Pflugradt: The rent is too damn high


Brian Hayes

Construction of the new Flats at WSU continues on Feb. 10, 2017. The new apartments, located on campus, will start at $939 for a one bedroom.

Finding the right place to call home is a challenge. Finding a place all your own while in college is a struggle. Trying to find this place on Wichita State’s campus is a burden.

The Flats at WSU, a public-private partnership between the developer and Wichita State University, announced absurd leasing options Friday. In one quick observation, anyone can see that the developer wants occupants to forget they’re in Wichita.

Teri Hall, vice president of student affairs, said she expects there to be a market for the 112-units. Units start at $938 for a one-person unit. Sure, that includes the cost of water, Internet a few base amenities (not including electricity), but don’t forget the added $50 per month for a parking space in the complex.

“It’s a high-amenity place to live,” Hall said. Ah, yes, the amenities — granite countertops, a mounted 55-inch flat screen television; fully furnished top to bottom. Oh, and the sand volleyball court, swimming pool and clubhouse with billiards and the most high-class of all amenities — foosball.

I like foosball, billiards and sand volleyball, but these games only matter if the price is right.

In 2015, Wichita State surveyed about 1,500 students about their needs for living. What students wanted the most was a housing option close to campus that was affordable. In Wichita, low cost and amenity-rich options weren’t too hard to come by. Most were satisfied.

The study suggested that students would pay about $746 per month to live in a new development on Wichita State’s campus — an upgrade from the $533 students were spending on rent and utilities as a whole.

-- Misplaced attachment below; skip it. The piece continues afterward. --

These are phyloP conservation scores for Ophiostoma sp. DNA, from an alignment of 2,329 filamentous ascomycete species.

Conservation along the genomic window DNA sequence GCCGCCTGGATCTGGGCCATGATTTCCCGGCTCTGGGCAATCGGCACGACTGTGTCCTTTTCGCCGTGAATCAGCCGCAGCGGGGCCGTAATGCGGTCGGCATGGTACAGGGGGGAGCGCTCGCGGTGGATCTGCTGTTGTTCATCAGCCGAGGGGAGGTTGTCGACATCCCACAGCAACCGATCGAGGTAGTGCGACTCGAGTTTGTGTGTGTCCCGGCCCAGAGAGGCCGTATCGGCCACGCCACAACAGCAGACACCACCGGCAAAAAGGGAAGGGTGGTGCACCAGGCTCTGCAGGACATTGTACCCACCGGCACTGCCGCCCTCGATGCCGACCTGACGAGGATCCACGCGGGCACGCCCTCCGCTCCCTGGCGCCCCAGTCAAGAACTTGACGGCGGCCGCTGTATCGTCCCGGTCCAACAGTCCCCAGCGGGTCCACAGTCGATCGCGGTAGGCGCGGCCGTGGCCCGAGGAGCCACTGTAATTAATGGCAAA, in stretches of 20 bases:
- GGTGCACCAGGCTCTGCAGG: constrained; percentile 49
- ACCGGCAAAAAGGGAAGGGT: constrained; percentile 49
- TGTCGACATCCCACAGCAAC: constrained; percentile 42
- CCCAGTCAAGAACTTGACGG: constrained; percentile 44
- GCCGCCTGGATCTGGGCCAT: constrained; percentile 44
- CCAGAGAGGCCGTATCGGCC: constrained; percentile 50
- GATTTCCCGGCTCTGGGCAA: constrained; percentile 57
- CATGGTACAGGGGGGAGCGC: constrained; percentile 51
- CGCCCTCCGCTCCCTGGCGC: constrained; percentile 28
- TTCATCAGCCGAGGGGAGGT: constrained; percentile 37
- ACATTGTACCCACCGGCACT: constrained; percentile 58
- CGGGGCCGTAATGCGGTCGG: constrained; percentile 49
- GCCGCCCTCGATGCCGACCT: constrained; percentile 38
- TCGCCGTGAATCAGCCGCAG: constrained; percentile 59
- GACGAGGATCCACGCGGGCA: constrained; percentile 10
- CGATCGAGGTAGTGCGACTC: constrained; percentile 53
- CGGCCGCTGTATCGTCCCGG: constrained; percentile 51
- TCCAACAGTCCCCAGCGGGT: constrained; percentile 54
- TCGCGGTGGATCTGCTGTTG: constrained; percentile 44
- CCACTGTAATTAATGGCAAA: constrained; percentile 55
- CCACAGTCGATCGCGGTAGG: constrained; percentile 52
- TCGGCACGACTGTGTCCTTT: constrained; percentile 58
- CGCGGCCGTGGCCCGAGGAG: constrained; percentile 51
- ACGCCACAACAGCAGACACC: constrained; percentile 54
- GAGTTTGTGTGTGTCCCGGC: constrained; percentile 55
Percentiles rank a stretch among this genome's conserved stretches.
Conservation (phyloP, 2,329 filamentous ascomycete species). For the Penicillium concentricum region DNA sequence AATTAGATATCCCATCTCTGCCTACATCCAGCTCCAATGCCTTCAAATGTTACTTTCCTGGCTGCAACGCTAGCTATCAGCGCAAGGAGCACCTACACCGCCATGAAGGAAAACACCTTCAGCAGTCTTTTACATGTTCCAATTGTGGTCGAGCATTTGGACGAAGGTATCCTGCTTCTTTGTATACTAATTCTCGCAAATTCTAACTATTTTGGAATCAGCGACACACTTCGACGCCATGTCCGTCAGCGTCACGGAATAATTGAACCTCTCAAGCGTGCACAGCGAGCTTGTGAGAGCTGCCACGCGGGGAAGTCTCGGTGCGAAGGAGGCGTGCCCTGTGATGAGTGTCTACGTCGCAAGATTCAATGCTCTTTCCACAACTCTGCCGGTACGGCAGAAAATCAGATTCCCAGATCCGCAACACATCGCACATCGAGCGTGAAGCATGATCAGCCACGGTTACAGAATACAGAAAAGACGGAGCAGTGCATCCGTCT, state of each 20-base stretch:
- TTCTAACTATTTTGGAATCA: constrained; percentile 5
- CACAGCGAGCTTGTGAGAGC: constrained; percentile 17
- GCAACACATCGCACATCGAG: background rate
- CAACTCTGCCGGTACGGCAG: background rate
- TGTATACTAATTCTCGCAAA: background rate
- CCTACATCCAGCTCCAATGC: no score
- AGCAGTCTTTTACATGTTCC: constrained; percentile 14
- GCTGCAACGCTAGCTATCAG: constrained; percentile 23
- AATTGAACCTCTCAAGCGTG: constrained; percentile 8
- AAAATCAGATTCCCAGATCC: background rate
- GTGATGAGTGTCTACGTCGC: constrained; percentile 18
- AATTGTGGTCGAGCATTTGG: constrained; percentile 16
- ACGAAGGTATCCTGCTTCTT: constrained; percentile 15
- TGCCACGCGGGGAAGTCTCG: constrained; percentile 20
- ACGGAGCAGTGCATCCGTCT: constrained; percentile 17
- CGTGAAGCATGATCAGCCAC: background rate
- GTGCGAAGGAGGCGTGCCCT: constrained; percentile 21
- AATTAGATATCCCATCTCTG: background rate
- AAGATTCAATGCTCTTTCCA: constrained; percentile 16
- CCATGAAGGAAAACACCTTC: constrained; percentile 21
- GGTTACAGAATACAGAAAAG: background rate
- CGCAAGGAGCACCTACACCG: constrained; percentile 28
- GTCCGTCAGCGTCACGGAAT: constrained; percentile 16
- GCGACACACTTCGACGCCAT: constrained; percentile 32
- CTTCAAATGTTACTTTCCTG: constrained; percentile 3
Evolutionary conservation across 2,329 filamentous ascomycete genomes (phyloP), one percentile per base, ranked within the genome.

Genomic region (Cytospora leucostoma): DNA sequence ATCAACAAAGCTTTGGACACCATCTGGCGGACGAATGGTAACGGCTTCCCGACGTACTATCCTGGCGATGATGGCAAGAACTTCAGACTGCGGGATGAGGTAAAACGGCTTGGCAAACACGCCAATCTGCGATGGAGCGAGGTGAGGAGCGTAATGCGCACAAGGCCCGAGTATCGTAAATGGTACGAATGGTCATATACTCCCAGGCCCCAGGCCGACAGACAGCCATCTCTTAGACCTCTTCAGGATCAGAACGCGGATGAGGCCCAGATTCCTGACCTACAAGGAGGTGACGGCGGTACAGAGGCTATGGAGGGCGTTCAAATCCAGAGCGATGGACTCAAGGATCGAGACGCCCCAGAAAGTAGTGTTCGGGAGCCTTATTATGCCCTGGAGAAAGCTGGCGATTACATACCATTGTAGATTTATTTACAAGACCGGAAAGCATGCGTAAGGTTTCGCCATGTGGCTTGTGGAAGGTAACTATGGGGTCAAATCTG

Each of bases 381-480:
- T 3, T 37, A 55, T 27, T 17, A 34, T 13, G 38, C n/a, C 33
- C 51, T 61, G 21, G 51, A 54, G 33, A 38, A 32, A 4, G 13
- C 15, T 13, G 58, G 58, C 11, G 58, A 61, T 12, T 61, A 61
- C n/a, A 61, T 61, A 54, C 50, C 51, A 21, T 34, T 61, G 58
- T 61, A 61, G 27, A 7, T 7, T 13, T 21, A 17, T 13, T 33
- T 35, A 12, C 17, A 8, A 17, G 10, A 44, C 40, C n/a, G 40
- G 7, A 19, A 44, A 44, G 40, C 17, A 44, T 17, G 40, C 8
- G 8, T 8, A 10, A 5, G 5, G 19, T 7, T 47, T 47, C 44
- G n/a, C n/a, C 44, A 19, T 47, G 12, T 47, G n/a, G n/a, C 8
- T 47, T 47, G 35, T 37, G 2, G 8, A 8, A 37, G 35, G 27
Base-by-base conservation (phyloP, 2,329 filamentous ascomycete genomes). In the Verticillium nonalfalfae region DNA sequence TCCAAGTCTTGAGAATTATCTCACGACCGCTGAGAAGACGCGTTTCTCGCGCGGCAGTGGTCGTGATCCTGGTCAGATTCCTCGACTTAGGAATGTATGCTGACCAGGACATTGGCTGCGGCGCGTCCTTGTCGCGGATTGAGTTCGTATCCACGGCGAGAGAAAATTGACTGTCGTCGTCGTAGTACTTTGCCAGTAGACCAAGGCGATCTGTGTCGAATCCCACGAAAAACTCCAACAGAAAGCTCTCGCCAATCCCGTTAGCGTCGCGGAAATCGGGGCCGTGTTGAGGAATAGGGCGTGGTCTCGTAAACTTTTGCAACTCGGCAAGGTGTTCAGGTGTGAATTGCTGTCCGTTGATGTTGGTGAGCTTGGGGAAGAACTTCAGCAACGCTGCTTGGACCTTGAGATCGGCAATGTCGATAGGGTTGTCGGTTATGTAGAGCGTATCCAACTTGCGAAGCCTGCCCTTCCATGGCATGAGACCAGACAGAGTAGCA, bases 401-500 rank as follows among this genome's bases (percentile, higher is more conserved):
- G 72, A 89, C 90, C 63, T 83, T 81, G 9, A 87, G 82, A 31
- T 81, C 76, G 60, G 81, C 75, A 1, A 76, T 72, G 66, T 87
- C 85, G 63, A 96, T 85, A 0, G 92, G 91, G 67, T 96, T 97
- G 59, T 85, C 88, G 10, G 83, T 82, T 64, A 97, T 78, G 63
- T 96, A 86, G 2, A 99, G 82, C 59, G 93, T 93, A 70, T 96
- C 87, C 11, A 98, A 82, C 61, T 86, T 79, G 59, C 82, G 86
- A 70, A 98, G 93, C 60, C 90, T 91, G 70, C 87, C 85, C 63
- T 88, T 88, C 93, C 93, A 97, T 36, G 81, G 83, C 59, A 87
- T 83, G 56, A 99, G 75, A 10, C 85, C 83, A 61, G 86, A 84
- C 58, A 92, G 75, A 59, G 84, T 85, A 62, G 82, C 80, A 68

Lou Heldman, vice president for strategic communications, said “we look to keep the price as low as possible while providing a place for students to live on campus.”

This message may have been the intention, but students are smart enough to see that the leasing plans took shape with terrible execution.

I recently moved into a new apartment last spring. In the months of budgeting I did prior to I learned that you are to spend about 30 percent of your monthly income on rent and utilities.

In the facility which the university says they prefer to have occupied by students first, students simply could never afford it.

To flip the bill for a $938 one-bedroom at The Flats at WSU, with an above ground parking spot for $50 — calculated at the 30 percent rate suggested to be spent on rent, a student would have to make $3,300 per month, or $825 per week. That rate doesn’t include electricity, billed separately.

Students are instructed to give adequate time to devote to their studies. If they work on the side, they’re suggested to keep that limited — preferably 20 hours in a week.

Can a student make the required $825 per week to satisfy the equations? No doubt.

Can they do it with 20-hour workweek limitations?

Sure, just let me know what jobs pay $41.25 an hour.

Wichita State wants desperately to jump out of being a commuter school. And unfortunately, the leasing options at The Flats at WSU just don’t cut it.

These prices don’t cater to undergraduates.

They’re unrealistic and fit for a place not named Wichita.